In North Carolina, you have to wait 12 months before you can seek divorce. During those 12 months, you and your spouse must live apart and show that you have the intent to remain apart. During that time, you may think there is little you can do, but actually, you can take this time to work out property division information, alimony amounts, child support needs and child custody or visitation rights. By working out these issues out of court, you'll save yourself money and time along with the frustration of not knowing what a judge will order.

What is the enforcement clause of the premarital agreement law?

A prenuptial agreement is nothing more than a formal contract between potential spouses that establishes how assets should be divided in the event of a divorce. In a previous blog post, we discussed how the divorce rate across the country hovers at right around 50 percent.

Of course, no couple planning to marry intends to divorce. However, sometimes spouses enter into marriages with substantial family assets. Such assets can include family farms, businesses or other inheritances that have been accumulated through several generations. These assets can also affect the livelihoods of individuals not directly involved in the marriage. For example, losing a centuries-old and family owned farming business after a divorce could potentially leave your family members seeking new employment and housing.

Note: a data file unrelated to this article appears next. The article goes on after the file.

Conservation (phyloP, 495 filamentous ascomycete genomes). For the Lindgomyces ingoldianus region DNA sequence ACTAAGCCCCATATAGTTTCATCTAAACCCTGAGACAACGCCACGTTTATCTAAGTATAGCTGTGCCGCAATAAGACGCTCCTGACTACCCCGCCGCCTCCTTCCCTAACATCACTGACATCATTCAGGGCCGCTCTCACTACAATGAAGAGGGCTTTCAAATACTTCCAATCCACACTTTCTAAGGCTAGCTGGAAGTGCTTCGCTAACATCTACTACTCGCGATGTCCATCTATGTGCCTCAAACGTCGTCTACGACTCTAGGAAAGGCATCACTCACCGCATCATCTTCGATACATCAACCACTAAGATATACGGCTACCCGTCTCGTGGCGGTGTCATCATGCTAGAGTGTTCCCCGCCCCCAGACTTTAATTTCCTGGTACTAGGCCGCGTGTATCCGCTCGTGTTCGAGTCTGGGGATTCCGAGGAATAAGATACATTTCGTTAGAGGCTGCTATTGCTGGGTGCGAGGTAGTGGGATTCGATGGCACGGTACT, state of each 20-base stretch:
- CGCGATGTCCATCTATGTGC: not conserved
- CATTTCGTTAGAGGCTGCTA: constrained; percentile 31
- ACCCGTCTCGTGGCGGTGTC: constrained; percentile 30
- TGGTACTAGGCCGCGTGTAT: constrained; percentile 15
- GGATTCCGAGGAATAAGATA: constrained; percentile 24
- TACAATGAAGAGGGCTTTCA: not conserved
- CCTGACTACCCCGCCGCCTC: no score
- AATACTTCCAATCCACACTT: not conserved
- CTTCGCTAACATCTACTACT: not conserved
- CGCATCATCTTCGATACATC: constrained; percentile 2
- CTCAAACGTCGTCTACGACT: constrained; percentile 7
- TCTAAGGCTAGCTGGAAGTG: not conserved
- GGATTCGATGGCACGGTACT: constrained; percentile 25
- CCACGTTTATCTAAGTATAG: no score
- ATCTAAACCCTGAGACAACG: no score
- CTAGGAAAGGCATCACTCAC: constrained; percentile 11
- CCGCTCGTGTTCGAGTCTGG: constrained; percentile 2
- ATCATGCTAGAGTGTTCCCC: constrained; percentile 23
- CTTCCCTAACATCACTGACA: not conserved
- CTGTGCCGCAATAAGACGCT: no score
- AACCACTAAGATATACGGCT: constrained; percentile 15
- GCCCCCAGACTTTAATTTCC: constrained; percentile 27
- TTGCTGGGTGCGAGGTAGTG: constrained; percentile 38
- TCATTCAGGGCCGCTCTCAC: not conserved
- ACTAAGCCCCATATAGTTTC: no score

Using a financial affidavit for your case in North Carolina

If you're going through a divorce, then you're already in the throes of the legal process. You're baring your financials to the courts, and this is something every divorcing couple has to go through. Your finances are about to be scrutinized and questioned, but what actually needs to happen?

There is a legal process that has a specific format for providing your financial information to the court. You will have to fill out something called a financial affidavit. In general, this document lists everything you own along with everything you owe in distinct detail. The document also shows what you earn and how you spend it.

Courts increasingly ask: Is shared child custody best outcome?

North Carolina courts attempt to make child custody decisions according to “the best interests of the child.” But what does this mean practically? Moreover, who gets to decide what a child’s best interests are? Two parents who both love and want what is best for their children may fundamentally disagree on the answers to these questions.

An opinion piece that originally appeared in the Washington Post discusses one of the latest legal trends in family law: The presumption of shared custody. Although more and more states are taking this approach, law professor J. Herbie DiFonzo argues that presumption of shared custody should be a guiding principle but not a practice that is written into law.

The role of prenuptial agreements in protecting family farms

Farming is perhaps the original family business. And in North Carolina, farming is a huge source of state revenue. According to the state Department of Agriculture, the agricultural industry “contributes $78 billion to the state's economy, accounts for more than 17 percent of the state's income, and employs 16 percent of the work force.”

Any family-owned business is something that definitely needs protection in the event of divorce. Perhaps the best way to achieve this protection is with a prenuptial agreement. This document sets clear expectations from the beginning of the marriage about each spouse’s role in and ownership of the business. A prenup may be especially important in a farming family.

Firm founder Jonathan Breeden has earned his nickname of "The Bulldog." He takes a direct, straight ahead approach at resolving his client's family law, criminal law, and business related problems. He knows when it's in your best interests to negotiate a resolution or litigate your case in court.